It seems to me that while there are a number of lessons that the continuing church, or any extremely small church or denomination, can be learn from this history. One of the main ones is as follows. With the absence of our own seminaries it would be wise to establish a permanent reading list of classic texts that is meant to supplement a course study taken in a mainline, generic seminary. My diocese has a five book (I think) reading list for men in the discernment process. This is a step in the right direction. But once a person is enrolled in a non-Anglican seminary then what? He should be required to read specific books from a standard book list to supplement his theological education and make up for any gaps. I was given a number of books by my mentor, which was very helpful. I'm sure other clergy do this for men preparing under them as well. This is all good and well, but what there should really be is a comprehensive, standardized diocesan list, as in the early days of the Episcopal Church, that is used by men in seminary as well as those reading for orders. This would help create a standard of learning among the clergy, which would go a long way in building and forming stronger parishes and Christians.


  1. This is a fascinating bit of history, and certainly relevant for the continuing churches. It reminded me of another blog post in which some folks were brainstorming a reading list for Anglican clergy (thinking here less of the original post than of the comment thread that developed). I had saved it as a resource for myself; perhaps it may give you some ideas. If you don't mind sharing, I would be interested to know the five-book reading list that your diocese uses for prospective clergy.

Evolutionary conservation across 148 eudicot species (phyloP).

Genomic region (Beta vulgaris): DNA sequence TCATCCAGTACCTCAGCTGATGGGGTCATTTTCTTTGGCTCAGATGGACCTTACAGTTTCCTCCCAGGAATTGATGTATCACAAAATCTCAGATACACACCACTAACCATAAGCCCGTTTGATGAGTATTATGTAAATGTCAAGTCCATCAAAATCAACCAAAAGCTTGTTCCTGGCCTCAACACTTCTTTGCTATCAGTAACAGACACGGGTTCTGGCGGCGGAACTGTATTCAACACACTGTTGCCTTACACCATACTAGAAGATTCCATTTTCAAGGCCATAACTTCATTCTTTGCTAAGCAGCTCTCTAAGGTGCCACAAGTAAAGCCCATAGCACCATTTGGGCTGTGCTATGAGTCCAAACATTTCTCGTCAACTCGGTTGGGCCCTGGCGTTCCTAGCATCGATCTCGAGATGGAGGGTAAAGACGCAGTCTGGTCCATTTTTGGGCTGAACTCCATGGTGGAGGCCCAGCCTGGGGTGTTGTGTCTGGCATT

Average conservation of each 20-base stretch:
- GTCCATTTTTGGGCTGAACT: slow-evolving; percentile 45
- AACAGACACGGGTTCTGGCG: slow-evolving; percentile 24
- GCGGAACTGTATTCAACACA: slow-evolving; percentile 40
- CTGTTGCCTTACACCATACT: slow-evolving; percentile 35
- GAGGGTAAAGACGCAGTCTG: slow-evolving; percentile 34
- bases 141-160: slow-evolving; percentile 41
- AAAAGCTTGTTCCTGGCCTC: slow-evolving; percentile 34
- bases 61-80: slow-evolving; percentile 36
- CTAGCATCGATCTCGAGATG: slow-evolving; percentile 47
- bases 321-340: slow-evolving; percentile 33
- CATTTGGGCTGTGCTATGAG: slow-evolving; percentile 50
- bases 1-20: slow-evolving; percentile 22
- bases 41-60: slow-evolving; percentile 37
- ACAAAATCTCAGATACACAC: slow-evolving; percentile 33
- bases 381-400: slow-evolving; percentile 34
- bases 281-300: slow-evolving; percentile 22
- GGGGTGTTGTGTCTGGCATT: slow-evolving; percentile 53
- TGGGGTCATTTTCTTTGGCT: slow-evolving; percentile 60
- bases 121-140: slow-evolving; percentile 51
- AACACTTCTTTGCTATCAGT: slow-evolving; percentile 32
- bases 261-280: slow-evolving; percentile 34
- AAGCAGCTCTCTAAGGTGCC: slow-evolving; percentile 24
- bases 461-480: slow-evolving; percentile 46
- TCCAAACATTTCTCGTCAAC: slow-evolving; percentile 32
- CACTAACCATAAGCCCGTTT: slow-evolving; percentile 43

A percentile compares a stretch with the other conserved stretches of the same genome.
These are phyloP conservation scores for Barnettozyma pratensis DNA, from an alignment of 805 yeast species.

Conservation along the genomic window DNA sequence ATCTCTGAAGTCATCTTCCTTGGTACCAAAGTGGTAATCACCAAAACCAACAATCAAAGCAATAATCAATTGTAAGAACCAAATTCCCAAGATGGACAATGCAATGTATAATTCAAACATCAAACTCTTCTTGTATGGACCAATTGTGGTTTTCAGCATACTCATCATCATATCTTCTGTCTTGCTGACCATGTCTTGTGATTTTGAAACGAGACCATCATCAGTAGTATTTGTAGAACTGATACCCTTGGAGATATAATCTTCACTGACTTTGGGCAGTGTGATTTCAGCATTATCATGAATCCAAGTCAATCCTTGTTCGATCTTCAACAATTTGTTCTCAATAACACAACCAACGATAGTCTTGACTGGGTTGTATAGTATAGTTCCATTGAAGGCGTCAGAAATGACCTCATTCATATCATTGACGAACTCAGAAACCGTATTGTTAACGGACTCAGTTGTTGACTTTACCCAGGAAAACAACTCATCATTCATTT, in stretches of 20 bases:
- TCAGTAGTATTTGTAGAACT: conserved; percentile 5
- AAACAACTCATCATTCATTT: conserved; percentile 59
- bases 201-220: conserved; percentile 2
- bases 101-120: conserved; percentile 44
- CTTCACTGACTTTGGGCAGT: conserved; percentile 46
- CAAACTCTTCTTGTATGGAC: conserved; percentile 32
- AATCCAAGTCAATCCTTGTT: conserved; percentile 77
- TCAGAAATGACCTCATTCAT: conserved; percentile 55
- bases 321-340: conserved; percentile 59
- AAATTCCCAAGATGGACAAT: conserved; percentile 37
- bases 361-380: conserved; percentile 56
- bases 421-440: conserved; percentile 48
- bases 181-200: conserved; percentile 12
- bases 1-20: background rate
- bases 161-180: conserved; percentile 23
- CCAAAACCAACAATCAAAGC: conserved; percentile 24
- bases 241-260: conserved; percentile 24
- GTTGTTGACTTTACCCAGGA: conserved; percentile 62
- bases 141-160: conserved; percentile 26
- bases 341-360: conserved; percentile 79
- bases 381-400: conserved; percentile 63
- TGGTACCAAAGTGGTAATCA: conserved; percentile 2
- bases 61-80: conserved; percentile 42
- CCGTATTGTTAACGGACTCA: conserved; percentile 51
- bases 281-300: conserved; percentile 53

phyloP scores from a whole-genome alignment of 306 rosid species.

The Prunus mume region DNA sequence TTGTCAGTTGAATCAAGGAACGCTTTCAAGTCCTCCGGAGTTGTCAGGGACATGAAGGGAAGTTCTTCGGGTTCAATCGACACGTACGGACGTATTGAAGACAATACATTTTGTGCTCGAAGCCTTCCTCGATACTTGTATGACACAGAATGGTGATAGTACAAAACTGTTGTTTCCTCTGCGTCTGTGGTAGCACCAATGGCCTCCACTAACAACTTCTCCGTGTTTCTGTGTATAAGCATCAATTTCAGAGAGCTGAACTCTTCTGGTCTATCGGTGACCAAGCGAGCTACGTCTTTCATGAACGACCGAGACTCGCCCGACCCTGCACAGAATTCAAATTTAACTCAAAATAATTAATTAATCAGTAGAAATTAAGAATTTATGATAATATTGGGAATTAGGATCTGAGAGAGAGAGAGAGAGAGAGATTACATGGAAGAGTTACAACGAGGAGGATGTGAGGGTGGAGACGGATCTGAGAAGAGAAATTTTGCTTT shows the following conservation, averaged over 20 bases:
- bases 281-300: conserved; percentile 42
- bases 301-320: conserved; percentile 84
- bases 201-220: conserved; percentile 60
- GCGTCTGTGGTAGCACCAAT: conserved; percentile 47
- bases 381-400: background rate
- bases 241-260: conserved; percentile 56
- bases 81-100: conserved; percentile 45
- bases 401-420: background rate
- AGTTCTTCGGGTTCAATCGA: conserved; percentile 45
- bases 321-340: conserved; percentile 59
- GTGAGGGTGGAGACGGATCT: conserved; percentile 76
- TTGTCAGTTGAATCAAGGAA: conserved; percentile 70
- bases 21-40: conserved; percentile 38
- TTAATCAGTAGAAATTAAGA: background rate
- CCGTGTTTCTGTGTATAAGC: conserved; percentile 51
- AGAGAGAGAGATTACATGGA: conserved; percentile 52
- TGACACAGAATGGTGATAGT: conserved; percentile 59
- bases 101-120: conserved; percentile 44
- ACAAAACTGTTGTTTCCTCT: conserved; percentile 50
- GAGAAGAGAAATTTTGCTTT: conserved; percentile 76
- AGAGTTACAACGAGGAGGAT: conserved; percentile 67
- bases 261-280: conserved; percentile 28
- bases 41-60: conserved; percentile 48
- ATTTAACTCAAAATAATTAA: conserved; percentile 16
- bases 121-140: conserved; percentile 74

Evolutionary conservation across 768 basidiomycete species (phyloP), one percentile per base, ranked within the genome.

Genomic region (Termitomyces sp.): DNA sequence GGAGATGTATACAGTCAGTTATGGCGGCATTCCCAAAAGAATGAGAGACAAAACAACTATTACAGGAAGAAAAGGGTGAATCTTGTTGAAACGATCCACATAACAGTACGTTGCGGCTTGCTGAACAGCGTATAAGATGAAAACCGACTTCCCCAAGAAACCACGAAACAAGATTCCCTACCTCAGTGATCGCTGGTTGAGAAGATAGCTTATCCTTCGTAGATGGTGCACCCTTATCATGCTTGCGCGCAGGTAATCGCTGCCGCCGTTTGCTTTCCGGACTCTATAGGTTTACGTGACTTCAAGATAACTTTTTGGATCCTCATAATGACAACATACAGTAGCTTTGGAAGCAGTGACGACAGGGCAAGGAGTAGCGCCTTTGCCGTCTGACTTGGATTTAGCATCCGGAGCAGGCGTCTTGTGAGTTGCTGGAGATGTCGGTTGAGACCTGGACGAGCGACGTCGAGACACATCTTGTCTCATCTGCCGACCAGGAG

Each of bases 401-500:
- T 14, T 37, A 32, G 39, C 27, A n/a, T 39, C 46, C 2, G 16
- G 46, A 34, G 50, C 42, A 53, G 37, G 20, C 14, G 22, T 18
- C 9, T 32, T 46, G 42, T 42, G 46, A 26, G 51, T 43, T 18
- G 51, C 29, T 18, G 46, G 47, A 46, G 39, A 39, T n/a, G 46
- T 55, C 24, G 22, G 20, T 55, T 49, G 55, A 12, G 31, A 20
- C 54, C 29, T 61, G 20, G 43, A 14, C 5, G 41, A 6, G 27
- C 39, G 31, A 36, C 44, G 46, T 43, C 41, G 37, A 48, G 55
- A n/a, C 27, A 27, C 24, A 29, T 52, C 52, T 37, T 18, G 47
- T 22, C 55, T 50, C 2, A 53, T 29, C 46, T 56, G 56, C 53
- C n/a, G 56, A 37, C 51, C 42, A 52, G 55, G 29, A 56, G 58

I cannot help but think that this is a good example of how the divisions among the continuing Anglicans hurt us. This is the kind of initiative that could benefit from a unified effort to develop a standard "curriculum" or reading list, perhaps using an existing resource such as the APCK's seminary (now largely online, I believe) as a foundation on which to build.


  2. I believe the diocesan reading list for aspirants is as follows:

    Christian Proficiency - Thornton
    English Spirituality - Mursell (NB: It used to the Thornton book by the same name)
    The Christian Priest Today - Ramsey
    The Gospel and the Catholic Church - Ramsey
    Christ, the Christian, and the Church - Mascall
    Faith, Focus, and Leadership - Stebinger

    It is possible that these have been changed, but I suspect they are still the same. They are all good books in general, but whether they are any good for a discernment process is, of course, open for debate. Some, such as "Christian Priest Today" make more sense for such a process than others.

    These others ones, along with many more, would be suitable for a reading list that must be completed before graduation from seminary, or for some older man who was given permission to read for orders.

    1. Thank you, Fr. Anderson, much appreciated.


  3. I forgot, they also apparently require:

    "God's Secretaries: The Making of the King James Bible" (Good book, but I think Alister McGrath's book "In the Beginning: The Story of the King James Bible" is better)

    The Anglican Spiritual Tradition (Moorman). This might be in lieu of the Thornton and Mursell books.

    Often the reading requirements are altered and the clergy are not alerted to that fact. As I was looking for a book in my library last night I came across the Moorman book and remembered that it is now required reading in APA/DEUS.